The Evidence Portal covers evaluations of interventions that aim to address violence against women in high-income countries, based on effectiveness studies of various study designs. We have taken an inductive approach to categorising and organising the evidence base, whereby we are guided by the literature derived from our systematic search. We plan to continually build our framework based on the emergence of new literature and stakeholder consultation.
ANROWS’s methodological approach for the Evidence Portal follows the Campbell Collaboration guidelines for undertaking systematic reviews and evidence and gap maps. The Campbell Collaboration is a world leader in publishing and overseeing high-quality systematic reviews and EGMs, which ensures that evidence syntheses are high-quality and transparent. Broadly, this process involves pre-defining our concepts, inclusion criteria and literature search approach. It means that our Evidence Portal is built using rigorous and clear parameters.
To be eligible for the Evidence Portal, our studies must meet criteria across the following dimensions:
Interventions need to explicitly aim to address violence against women and we include interventions that align with the four domains set out in the National Plan to End Violence against Women and Children 2022-2032 (prevention, early intervention, response, and recovery and healing).
Any program, strategy, tool, campaign, directive or other activity designed to produce change or address a problem in relation to violence against women is included.
We include both victims and survivors and perpetrators of violence against women, as well as their children. We also include studies with practitioners or staff as participants. Studies that involve the general public or community members are included if the aim of the intervention is prevention of violence against women. We place no limits on the age of participants and are inclusive of transgender and non-binary people.
Studies are included if they measure the impact of an intervention on victims and survivors, children who experienced parental intimate partner violence, perpetrators or the broader community. The Evidence Portal does not include any evaluations which look to understand how an intervention was implemented. This excludes outcomes pertaining to intervention process evaluation and staff satisfaction or knowledge.
Primary evaluations can use randomised controlled trial, quasi-experimental, interrupted time-series or single group pre-post study designs. We include evaluations of interventions that use quantitative or qualitative methods and data, but also secondary data analysis via systematic reviews and meta-analyses.
Studies are published in the English language and are conducted in high-income countries, as classified by the World Bank in 2022. This criterion narrows the scope of the Evidence Portal while also ensuring that evidence from other countries may be more likely to be transferable to Australia.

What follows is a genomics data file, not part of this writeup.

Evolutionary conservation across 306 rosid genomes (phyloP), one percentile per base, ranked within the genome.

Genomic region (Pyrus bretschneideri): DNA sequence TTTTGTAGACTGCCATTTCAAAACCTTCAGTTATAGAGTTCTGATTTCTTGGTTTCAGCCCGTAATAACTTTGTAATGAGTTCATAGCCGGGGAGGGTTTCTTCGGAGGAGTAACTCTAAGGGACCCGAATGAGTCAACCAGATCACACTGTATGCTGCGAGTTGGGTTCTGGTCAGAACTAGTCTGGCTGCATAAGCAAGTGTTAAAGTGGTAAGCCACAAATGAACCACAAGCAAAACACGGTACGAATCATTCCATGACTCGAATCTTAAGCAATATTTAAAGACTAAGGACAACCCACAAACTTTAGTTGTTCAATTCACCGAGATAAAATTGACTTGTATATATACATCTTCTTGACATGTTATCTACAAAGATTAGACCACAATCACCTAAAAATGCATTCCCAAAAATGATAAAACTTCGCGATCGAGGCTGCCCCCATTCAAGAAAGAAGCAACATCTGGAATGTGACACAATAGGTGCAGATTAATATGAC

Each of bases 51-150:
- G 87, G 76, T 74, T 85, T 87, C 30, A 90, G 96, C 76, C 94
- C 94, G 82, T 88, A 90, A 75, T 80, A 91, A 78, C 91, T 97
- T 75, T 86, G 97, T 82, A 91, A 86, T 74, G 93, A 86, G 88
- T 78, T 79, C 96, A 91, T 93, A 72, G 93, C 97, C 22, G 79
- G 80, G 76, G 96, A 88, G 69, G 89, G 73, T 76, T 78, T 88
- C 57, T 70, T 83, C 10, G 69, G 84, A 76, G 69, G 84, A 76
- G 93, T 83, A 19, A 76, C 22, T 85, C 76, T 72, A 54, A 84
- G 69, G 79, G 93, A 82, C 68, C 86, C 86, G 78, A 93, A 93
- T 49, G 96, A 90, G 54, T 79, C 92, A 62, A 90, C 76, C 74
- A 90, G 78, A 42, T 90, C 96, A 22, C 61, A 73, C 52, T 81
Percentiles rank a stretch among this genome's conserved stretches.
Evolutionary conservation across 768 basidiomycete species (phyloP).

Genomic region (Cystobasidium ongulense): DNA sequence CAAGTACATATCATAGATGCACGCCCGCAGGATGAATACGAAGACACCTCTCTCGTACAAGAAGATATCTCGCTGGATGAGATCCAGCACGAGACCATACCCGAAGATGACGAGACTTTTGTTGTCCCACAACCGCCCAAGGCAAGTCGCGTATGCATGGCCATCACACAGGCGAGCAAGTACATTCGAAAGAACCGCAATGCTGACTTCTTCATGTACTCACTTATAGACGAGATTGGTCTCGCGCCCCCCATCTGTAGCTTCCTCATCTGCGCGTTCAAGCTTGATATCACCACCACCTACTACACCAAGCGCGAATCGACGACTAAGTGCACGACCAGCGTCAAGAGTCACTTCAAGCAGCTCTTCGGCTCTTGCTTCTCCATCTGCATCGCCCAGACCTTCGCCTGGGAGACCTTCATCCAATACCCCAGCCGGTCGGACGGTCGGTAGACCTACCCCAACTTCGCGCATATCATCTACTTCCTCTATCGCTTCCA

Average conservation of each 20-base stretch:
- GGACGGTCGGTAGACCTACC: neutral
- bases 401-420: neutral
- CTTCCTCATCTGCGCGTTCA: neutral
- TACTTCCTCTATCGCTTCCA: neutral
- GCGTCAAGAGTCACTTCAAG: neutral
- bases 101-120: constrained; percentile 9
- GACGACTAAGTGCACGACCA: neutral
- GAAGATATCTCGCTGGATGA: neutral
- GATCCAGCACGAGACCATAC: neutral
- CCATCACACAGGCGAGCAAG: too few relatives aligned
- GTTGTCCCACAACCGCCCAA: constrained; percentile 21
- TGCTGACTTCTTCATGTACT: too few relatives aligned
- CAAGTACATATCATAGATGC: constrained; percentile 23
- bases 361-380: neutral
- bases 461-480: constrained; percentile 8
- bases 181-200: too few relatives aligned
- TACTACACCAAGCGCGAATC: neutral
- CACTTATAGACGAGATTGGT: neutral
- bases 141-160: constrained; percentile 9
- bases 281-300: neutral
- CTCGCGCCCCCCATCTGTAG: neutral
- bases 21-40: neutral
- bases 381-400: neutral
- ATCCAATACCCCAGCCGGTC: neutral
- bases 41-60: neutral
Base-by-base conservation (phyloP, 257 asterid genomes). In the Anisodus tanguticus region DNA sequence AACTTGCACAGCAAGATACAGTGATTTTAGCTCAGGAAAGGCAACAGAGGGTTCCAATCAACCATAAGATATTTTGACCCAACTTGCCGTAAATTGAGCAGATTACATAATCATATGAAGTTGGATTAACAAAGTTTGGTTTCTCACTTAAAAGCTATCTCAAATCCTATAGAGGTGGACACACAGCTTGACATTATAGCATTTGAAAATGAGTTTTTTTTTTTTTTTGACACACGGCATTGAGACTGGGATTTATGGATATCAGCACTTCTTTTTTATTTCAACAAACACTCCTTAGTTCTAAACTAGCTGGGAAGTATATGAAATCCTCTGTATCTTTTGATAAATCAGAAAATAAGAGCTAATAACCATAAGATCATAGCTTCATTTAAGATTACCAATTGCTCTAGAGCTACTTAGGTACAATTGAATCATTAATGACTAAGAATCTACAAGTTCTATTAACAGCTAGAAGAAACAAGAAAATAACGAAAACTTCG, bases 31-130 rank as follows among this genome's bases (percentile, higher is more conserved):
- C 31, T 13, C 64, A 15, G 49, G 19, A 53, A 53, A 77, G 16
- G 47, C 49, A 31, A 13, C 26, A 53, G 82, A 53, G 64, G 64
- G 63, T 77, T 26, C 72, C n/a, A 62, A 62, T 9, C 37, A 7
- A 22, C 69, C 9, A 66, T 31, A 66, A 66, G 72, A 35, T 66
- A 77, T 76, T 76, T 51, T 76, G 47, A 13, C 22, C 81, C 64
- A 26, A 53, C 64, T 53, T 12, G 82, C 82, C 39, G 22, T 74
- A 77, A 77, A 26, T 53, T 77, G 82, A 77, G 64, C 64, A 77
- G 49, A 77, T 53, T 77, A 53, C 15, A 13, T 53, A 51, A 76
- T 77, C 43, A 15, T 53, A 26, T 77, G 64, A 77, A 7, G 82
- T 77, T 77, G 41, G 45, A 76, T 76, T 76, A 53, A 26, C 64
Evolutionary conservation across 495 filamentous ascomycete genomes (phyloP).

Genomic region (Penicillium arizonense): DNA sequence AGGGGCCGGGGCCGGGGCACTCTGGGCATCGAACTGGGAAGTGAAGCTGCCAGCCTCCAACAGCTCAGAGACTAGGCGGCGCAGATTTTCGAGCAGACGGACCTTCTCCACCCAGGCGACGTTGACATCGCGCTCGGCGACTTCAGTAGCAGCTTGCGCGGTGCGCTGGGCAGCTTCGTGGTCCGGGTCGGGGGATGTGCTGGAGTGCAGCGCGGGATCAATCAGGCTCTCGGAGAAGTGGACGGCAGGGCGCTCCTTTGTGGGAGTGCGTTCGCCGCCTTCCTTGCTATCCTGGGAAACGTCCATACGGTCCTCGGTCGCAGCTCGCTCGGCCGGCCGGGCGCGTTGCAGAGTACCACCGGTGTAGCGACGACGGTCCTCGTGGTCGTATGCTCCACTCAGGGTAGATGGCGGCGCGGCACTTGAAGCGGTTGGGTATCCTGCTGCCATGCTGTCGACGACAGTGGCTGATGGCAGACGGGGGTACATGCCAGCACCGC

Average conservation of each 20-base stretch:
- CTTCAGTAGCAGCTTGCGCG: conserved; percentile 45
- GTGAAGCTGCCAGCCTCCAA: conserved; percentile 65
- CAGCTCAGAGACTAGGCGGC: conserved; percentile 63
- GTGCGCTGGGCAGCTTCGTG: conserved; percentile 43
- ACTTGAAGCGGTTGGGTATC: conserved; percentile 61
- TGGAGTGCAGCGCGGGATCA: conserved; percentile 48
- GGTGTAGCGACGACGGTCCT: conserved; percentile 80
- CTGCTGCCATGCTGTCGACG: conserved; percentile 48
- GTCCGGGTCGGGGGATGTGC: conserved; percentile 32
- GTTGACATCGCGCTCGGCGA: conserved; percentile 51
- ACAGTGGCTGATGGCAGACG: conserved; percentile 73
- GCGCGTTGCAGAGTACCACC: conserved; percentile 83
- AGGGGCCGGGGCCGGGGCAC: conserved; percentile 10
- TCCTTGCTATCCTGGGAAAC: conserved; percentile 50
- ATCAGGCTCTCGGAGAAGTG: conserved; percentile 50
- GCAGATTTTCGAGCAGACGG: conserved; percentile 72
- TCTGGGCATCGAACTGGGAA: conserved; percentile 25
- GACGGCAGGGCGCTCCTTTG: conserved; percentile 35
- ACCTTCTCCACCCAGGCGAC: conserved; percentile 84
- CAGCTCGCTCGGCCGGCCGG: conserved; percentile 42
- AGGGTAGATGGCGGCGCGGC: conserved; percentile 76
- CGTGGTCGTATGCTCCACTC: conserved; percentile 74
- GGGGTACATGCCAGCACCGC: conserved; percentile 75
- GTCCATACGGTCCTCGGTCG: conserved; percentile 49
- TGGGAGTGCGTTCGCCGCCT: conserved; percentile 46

The date range for the systematic search currently includes studies published between 1 January 1994 and 31 December 2022. January 1994 coincided with the release of the United Nations Declaration on the Elimination of Violence against Women, the first international instrument to explicitly define and address violence against women.
Any publications that are publicly accessible, such as journal articles, books, theses and dissertations and systematic reviews are included. Documents such as report summaries, letters, news articles and book reviews were excluded.
We perform comprehensive database searches, developed according to best practice Preferred Reporting Items for Systematic reviews and Meta-Analyses (PRISMA) guidelines. The searches combine large sets of terms used to describe violence against women with evaluation and intervention terms. They also cover a range of data fields (e.g., titles, abstracts, keywords of a document). The searches were developed by an information retrieval expert.
Screening of all citations and records is managed via uploading to the web-based systematic review software, DistillerSR. Screening is conducted in phases (e.g. first assessing a citation for eligibility based on its title and abstract, and then, if eligible, on its full text). At all phases, we use standardised training materials, a screening inter-rater reliability simulation, a cross-checking process and machine learning to predict our rates of inclusion and expedite screening.
Eligible studies, which met the inclusion criteria (above), are divided into categories based on their study design.
Extensive data extraction is performed in DistillerSR, which captures the details of the study methods and outcomes and the details of the intervention, including theory of change, mode of delivery and type of violence addressed. This information informs the Evidence and Gap Maps as well as the Intervention reviews.